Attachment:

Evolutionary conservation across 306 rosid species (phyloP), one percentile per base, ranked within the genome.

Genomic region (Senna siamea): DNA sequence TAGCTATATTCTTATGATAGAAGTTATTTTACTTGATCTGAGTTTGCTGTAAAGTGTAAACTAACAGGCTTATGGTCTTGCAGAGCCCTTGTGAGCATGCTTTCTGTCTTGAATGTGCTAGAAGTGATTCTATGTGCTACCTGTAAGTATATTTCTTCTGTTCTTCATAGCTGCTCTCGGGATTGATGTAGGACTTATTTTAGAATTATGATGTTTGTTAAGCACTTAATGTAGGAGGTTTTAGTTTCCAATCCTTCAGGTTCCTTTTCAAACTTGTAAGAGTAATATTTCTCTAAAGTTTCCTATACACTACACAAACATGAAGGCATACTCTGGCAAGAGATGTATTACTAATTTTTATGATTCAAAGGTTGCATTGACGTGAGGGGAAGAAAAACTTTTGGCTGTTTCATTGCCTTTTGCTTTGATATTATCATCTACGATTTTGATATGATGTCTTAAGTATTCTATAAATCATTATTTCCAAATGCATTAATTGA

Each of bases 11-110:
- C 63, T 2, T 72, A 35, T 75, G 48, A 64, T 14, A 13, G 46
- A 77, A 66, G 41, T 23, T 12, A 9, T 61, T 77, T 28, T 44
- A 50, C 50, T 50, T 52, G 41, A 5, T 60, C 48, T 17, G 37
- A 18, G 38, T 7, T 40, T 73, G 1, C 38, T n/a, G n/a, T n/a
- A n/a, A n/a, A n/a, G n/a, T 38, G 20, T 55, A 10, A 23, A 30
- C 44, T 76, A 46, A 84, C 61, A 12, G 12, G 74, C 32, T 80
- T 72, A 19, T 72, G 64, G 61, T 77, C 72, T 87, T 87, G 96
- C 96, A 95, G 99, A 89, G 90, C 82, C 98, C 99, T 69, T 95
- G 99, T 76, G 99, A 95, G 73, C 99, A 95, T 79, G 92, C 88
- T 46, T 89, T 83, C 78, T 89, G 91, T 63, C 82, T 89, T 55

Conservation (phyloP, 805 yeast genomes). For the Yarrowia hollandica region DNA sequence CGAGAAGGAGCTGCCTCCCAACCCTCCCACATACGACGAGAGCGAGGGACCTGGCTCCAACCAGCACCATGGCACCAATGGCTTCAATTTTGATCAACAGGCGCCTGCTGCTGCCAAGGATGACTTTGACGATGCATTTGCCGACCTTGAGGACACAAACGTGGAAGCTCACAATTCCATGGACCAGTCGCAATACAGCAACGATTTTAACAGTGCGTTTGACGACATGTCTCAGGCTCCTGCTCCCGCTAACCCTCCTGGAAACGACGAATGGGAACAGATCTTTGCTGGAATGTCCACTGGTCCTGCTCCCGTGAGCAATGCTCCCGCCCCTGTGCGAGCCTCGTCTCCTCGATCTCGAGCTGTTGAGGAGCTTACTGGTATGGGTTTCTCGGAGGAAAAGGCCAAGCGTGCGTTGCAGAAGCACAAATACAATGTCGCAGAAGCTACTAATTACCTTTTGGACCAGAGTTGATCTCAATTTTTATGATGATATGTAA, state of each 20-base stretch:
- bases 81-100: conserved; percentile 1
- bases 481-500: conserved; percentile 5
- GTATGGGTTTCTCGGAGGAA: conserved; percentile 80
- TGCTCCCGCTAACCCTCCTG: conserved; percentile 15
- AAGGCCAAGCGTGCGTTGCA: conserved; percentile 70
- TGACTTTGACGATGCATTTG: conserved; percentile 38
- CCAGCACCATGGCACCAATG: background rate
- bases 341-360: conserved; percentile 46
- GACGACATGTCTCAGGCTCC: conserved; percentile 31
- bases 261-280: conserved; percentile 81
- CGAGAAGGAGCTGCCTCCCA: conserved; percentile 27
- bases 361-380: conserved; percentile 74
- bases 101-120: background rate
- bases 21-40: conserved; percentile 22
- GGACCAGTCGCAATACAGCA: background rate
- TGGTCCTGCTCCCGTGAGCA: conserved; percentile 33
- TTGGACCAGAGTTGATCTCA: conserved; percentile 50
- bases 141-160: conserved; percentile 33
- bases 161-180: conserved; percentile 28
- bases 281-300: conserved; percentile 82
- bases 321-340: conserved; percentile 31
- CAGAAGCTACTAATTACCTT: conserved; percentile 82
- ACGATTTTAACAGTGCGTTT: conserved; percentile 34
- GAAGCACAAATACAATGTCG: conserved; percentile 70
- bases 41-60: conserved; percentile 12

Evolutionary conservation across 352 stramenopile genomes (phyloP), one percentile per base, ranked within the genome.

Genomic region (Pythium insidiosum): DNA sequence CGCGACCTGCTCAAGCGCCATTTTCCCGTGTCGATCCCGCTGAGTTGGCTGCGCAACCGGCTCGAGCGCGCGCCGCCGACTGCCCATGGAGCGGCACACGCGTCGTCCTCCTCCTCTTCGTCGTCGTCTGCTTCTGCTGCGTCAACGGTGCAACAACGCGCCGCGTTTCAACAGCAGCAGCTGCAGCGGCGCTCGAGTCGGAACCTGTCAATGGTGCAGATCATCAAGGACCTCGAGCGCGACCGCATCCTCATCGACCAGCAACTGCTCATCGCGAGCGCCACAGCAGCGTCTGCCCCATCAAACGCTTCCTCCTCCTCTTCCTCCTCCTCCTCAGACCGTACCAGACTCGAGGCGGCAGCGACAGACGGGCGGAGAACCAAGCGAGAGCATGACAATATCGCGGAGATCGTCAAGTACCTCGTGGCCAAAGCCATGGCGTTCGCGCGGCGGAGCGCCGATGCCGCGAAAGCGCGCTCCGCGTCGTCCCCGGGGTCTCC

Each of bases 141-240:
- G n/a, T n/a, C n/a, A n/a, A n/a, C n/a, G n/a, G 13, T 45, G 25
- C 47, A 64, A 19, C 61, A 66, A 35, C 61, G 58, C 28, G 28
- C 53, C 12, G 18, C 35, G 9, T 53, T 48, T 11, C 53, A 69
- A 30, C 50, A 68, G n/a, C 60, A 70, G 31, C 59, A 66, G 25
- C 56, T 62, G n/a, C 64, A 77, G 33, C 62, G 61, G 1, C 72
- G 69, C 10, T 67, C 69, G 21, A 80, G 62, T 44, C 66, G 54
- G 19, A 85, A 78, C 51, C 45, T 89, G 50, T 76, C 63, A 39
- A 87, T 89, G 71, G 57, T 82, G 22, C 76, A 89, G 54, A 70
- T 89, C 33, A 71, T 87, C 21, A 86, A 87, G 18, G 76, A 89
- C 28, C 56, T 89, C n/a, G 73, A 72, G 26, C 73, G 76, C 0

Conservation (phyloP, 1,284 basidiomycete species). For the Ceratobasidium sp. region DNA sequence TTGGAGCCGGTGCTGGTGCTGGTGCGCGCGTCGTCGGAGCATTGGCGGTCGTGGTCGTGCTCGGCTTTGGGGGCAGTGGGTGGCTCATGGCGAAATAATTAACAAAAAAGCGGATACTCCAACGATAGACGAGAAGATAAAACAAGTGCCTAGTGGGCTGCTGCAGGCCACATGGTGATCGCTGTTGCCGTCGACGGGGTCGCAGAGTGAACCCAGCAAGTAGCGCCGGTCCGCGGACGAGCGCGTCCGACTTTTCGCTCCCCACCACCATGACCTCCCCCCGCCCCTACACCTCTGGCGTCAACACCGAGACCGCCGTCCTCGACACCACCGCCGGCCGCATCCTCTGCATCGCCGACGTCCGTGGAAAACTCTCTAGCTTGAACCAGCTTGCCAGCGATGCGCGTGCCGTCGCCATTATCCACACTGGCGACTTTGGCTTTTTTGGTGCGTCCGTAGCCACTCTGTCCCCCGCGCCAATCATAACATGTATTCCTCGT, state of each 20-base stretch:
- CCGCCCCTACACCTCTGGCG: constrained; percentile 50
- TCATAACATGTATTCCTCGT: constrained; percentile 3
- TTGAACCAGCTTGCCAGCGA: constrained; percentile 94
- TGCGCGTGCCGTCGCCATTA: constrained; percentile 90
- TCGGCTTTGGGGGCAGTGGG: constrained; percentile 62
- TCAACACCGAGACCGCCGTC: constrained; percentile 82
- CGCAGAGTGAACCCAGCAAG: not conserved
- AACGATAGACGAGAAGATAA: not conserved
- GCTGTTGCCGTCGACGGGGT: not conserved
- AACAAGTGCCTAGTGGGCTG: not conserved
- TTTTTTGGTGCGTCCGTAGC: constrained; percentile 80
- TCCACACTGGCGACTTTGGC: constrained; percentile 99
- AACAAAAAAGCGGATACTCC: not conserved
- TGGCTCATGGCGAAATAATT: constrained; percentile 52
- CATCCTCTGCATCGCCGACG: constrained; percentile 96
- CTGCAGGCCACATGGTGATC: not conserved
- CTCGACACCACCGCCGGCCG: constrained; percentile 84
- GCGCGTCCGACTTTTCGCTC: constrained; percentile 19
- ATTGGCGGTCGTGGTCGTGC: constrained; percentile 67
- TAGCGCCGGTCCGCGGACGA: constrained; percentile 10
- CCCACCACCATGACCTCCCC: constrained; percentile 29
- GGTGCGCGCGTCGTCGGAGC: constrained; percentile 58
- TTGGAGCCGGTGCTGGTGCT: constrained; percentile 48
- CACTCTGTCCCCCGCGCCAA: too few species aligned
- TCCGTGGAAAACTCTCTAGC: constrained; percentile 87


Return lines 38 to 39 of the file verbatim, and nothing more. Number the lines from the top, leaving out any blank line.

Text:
- GAAGCACAAATACAATGTCG: conserved; percentile 70
- bases 41-60: conserved; percentile 12